27th November 2015
Writing: Jonny Rogers (Year 13)
Editing: Niall Jones (Year 13)
Year 13 Religious Studies students attended a series of lectures held at Bloomsbury Central Baptist Church by the Candle Conferences organisation this Friday.
With the recent events in Paris dominating the attention of our media, the broader subject of religion has quickly become one of the world's leading points of discussion. However for the philosopher, theologian and author, Dr Peter Vardy, it seems quite insufficient and impractical to outright dismiss all claims of faith as being without any philosophical or rational merit, and hence he argues that the understanding of religion should be given more priority to youth through our education system - it is no surprise, then, and due in part to Vardy's contributions to the structures of various exam boards, that religious studies has become one of the fastest growing subjects in the country over recent years.
Starting with a presentation on the 'Cosmological Argument’ for the existence of God, Vardy pointed out how its two variations are quite often confused with each other, and hence how many of the arguments often used against it were either ineffective or completely misguided. After this, Vardy asked the audience, ‘Can God do anything?', and, in exploring this, offered different interpretations as to definition of 'omnipotence' (simply put, the ability to do anything), with a brilliant concurrent commentary on how each interpretation relates to their historical and social context.
Following a short break, philosopher and University of London lecturer Dr Stephen Law provided a talk on atheism, and explained in part why he considers himself an atheist. Considering the implications of his approach to philosophy, Law then offered a suggestion as to how atheists may approach such philosophical issues as meaning and purpose in life – and hence, he justified his engagement in humanism.[IMAGE:4c546e3e]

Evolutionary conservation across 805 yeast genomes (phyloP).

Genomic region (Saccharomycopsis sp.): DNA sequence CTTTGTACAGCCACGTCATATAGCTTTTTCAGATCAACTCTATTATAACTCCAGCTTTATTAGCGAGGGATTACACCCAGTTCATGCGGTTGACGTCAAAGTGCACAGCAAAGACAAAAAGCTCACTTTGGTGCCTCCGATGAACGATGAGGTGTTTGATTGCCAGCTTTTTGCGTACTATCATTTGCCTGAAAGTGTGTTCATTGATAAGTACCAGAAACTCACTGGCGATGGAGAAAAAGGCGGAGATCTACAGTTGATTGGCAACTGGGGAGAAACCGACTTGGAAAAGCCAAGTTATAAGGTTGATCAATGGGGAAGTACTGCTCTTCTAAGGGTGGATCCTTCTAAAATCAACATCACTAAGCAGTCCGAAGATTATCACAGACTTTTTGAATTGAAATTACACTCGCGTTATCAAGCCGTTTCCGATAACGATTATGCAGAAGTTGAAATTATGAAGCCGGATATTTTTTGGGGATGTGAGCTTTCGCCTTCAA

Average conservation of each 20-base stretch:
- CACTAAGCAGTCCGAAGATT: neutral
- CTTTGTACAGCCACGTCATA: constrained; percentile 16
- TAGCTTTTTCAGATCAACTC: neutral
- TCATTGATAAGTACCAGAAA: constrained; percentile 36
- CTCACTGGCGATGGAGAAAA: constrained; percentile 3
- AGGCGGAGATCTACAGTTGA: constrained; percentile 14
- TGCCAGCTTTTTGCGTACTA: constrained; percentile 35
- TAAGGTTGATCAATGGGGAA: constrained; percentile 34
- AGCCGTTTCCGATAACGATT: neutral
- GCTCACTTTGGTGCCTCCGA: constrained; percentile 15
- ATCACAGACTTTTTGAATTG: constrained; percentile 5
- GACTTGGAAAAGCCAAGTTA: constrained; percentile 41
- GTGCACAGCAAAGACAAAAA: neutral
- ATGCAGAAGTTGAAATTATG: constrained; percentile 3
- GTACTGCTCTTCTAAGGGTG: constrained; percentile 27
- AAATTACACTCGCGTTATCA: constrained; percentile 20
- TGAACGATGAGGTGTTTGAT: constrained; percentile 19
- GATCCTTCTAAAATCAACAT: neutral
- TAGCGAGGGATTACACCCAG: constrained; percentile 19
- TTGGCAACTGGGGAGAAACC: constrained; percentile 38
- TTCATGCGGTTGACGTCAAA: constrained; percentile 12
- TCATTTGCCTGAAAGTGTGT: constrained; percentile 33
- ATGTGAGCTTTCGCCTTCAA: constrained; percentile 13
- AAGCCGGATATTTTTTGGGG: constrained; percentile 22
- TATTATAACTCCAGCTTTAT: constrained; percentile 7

Deputy School Captain, Sam Lawrence, and I took the opportunity to offer our own contributions to the on-going debate, 'This House believes that the existence of God is the most probable explanation for the universe', critically commenting on ideas put forward both by other students and by Vardy and Law in their presentations. Ending this discussion with a straw poll, they estimated that 25% of the audience stood in favour of this notion and 70% stood against it (with the remaining 5% abstaining from either conclusion) – the only venue they have visited with such an overwhelming orientation toward one conclusion. Other venues visited have shown a rough 50:50 or 60:40 split, with Oxford being the only venue clearly leaning in favour of the notion.
Ending with a lecture on the misconceptions of the 'Design Argument', Vardy's deep passion for the Harry Potter franchise was exposed in his memorable use of Lord Voldemort in order to explain the nature of 'abductive reasoning' - or how certain arguments do not wish to prove a certain conclusion true, but rather to prove that a certain conclusion is more likely than alternatives. He thought that a lot of philosophical discussion on the issues raised, especially in the A Level textbooks, seems often to overlook and dismiss what various philosophers and theologians had truly intended to say in their writings – hence, he drew the day to a close with the suggestion that religion has far more value and power than people often give it credit, and also argued that discussion of philosophy is truly required to make sense of what is going on in the world around us.